Educating the World's Future Environmental Leaders

The Environmental Literacy Council is an independent, non-profit organization made up of scientists, economists, and educators striving to connect teachers and students to balanced, science-based resources on the environment.


Spotlight: Nick Kulibaba

Newly Elected ELC Board Member, Washington, DC
  • Why is the work of the Environmental Literacy Council important to you?
    The work of ELC is, for me, an opportunity to ensure that the objects of my greatest professional passions—biodiversity conservation, sound environmental stewardship and a sustainable economy—can be responsibly conveyed as, perhaps, an inspiration to those who will succeed us over time.

  • What are you working on right now?
    As always, I’m working on a multitude of things:
    - Helping IUCN and the MacArthur Foundation to get the global climate change center off the ground
    - Working with a major clothing manufacturer/retailer on implementation of their corporate social responsibility strategy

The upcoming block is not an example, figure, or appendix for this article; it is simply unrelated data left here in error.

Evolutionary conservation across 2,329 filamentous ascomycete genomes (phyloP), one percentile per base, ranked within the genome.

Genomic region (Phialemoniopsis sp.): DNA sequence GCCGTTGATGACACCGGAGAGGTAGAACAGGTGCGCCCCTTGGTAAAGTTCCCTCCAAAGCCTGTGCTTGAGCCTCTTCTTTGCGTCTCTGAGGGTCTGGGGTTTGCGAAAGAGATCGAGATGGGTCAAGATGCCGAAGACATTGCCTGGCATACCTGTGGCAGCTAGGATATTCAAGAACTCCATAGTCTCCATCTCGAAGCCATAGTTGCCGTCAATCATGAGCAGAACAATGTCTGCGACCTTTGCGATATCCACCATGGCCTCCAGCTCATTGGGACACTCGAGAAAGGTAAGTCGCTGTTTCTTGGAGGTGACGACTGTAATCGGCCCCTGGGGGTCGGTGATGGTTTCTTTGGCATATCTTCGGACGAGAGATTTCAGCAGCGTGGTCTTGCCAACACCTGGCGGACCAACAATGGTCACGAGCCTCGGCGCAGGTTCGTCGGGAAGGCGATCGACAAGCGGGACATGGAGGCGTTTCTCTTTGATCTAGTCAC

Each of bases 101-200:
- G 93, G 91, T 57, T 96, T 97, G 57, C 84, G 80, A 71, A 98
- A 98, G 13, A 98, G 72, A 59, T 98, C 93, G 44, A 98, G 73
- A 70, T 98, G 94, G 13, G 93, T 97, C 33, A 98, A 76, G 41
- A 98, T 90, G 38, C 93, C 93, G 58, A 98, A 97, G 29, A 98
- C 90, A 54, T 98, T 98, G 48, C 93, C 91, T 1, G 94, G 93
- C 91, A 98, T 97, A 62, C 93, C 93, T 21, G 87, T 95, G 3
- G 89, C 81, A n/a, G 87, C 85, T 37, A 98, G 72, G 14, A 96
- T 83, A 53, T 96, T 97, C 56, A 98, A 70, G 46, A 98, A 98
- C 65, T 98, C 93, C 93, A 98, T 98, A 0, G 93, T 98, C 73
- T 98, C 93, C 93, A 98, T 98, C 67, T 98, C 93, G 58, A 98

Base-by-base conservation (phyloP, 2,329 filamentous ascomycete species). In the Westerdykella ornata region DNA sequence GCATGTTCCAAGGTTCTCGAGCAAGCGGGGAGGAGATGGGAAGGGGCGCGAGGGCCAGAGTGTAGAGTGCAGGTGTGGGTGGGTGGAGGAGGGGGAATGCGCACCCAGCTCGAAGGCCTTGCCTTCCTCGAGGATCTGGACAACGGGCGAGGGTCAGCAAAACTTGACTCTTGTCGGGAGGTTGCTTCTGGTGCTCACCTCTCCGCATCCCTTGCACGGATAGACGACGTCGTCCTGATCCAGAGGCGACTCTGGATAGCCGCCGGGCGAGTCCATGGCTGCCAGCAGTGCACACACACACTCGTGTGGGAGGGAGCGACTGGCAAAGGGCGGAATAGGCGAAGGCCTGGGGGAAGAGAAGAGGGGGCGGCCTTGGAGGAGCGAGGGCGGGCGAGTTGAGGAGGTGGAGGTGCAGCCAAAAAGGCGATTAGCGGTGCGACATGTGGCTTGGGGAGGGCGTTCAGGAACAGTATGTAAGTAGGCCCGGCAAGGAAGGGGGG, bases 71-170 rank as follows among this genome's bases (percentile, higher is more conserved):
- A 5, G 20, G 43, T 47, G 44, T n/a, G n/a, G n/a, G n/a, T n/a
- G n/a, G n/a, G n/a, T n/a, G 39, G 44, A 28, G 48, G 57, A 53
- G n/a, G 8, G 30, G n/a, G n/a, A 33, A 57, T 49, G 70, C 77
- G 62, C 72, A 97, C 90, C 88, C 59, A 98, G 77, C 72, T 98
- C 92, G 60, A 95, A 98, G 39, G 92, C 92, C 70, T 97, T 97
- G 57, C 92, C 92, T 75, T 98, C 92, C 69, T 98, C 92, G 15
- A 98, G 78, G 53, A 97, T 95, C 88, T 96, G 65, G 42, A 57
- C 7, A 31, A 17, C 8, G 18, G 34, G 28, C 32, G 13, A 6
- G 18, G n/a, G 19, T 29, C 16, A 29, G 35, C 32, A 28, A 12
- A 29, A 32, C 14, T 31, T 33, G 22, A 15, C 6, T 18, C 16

- Working closely with ELC staff to kick-start the next phase of our fundraising efforts
    - And NOT forgetting that it’s fall, which means clean-up chores on my little farm

  • Favorite class when you were a kid?
    One of the most enlightening classes I ever had was a Freshman high school course in “Comparative Ideologies,” focusing on the philosophical differences that were the underpinnings of the Cold War. It was a real adventure in intellectual growth in which we were trusted to discern the many layers of thought and experience that forge the world political systems.

  • Last book you read?
    The Smaller Majority by Piotr Naskreeki. The book focuses on species—arthropods and insects, fish, reptiles, amphibs and the like, all of which are “smaller than your finger.” The photographs are beautiful and quite astonishing and the text is both informative and pure fun.

  • Last place you travelled?
    A few weeks ago I had a wonderful weekend in the Shenandoah Valley with my “Indian crowd,” most of whom had grown up as missionary kids or government dependents in India. While Virginia might not be very exotic, it was a weekend in which we all spoke in our best Hindi, Punjabi and Telugu accents, ate South Asian food and waxed rhapsodic about our own experiences during the days when the Raj was fading into the twilight.

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